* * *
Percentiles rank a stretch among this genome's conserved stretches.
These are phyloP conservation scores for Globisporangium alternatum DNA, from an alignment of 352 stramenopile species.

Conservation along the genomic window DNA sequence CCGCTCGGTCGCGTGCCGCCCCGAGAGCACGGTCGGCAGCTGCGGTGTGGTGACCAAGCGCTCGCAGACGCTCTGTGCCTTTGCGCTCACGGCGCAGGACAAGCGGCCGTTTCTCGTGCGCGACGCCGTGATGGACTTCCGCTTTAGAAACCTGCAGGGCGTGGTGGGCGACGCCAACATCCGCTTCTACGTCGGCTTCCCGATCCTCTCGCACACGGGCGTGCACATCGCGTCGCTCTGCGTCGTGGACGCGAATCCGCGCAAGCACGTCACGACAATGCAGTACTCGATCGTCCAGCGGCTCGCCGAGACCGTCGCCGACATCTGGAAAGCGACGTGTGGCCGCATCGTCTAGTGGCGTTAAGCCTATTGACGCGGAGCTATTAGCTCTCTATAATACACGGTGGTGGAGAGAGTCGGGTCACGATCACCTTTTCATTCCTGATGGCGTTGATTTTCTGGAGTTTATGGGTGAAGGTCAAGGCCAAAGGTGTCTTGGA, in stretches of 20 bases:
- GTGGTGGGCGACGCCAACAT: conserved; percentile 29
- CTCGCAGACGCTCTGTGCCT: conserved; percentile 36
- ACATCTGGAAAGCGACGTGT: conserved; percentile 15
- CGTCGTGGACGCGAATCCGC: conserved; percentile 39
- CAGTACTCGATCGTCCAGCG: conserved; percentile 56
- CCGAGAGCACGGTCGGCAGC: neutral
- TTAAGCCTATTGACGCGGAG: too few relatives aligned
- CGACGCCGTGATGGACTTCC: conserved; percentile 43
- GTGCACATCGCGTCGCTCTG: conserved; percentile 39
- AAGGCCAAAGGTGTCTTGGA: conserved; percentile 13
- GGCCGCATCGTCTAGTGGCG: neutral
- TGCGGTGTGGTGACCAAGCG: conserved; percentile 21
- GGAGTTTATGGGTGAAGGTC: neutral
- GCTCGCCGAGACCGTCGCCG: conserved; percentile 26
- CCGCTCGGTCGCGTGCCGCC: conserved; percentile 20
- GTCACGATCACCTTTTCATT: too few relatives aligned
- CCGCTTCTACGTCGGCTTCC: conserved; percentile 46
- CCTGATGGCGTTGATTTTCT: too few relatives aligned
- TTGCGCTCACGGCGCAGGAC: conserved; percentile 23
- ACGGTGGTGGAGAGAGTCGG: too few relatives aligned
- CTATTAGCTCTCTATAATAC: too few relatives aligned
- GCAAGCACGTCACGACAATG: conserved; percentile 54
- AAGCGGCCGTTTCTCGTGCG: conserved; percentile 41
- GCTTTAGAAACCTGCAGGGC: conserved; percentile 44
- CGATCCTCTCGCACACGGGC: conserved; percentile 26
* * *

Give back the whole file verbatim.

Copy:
Percentiles rank a stretch among this genome's conserved stretches.
These are phyloP conservation scores for Globisporangium alternatum DNA, from an alignment of 352 stramenopile species.

Conservation along the genomic window DNA sequence CCGCTCGGTCGCGTGCCGCCCCGAGAGCACGGTCGGCAGCTGCGGTGTGGTGACCAAGCGCTCGCAGACGCTCTGTGCCTTTGCGCTCACGGCGCAGGACAAGCGGCCGTTTCTCGTGCGCGACGCCGTGATGGACTTCCGCTTTAGAAACCTGCAGGGCGTGGTGGGCGACGCCAACATCCGCTTCTACGTCGGCTTCCCGATCCTCTCGCACACGGGCGTGCACATCGCGTCGCTCTGCGTCGTGGACGCGAATCCGCGCAAGCACGTCACGACAATGCAGTACTCGATCGTCCAGCGGCTCGCCGAGACCGTCGCCGACATCTGGAAAGCGACGTGTGGCCGCATCGTCTAGTGGCGTTAAGCCTATTGACGCGGAGCTATTAGCTCTCTATAATACACGGTGGTGGAGAGAGTCGGGTCACGATCACCTTTTCATTCCTGATGGCGTTGATTTTCTGGAGTTTATGGGTGAAGGTCAAGGCCAAAGGTGTCTTGGA, in stretches of 20 bases:
- GTGGTGGGCGACGCCAACAT: conserved; percentile 29
- CTCGCAGACGCTCTGTGCCT: conserved; percentile 36
- ACATCTGGAAAGCGACGTGT: conserved; percentile 15
- CGTCGTGGACGCGAATCCGC: conserved; percentile 39
- CAGTACTCGATCGTCCAGCG: conserved; percentile 56
- CCGAGAGCACGGTCGGCAGC: neutral
- TTAAGCCTATTGACGCGGAG: too few relatives aligned
- CGACGCCGTGATGGACTTCC: conserved; percentile 43
- GTGCACATCGCGTCGCTCTG: conserved; percentile 39
- AAGGCCAAAGGTGTCTTGGA: conserved; percentile 13
- GGCCGCATCGTCTAGTGGCG: neutral
- TGCGGTGTGGTGACCAAGCG: conserved; percentile 21
- GGAGTTTATGGGTGAAGGTC: neutral
- GCTCGCCGAGACCGTCGCCG: conserved; percentile 26
- CCGCTCGGTCGCGTGCCGCC: conserved; percentile 20
- GTCACGATCACCTTTTCATT: too few relatives aligned
- CCGCTTCTACGTCGGCTTCC: conserved; percentile 46
- CCTGATGGCGTTGATTTTCT: too few relatives aligned
- TTGCGCTCACGGCGCAGGAC: conserved; percentile 23
- ACGGTGGTGGAGAGAGTCGG: too few relatives aligned
- CTATTAGCTCTCTATAATAC: too few relatives aligned
- GCAAGCACGTCACGACAATG: conserved; percentile 54
- AAGCGGCCGTTTCTCGTGCG: conserved; percentile 41
- GCTTTAGAAACCTGCAGGGC: conserved; percentile 44
- CGATCCTCTCGCACACGGGC: conserved; percentile 26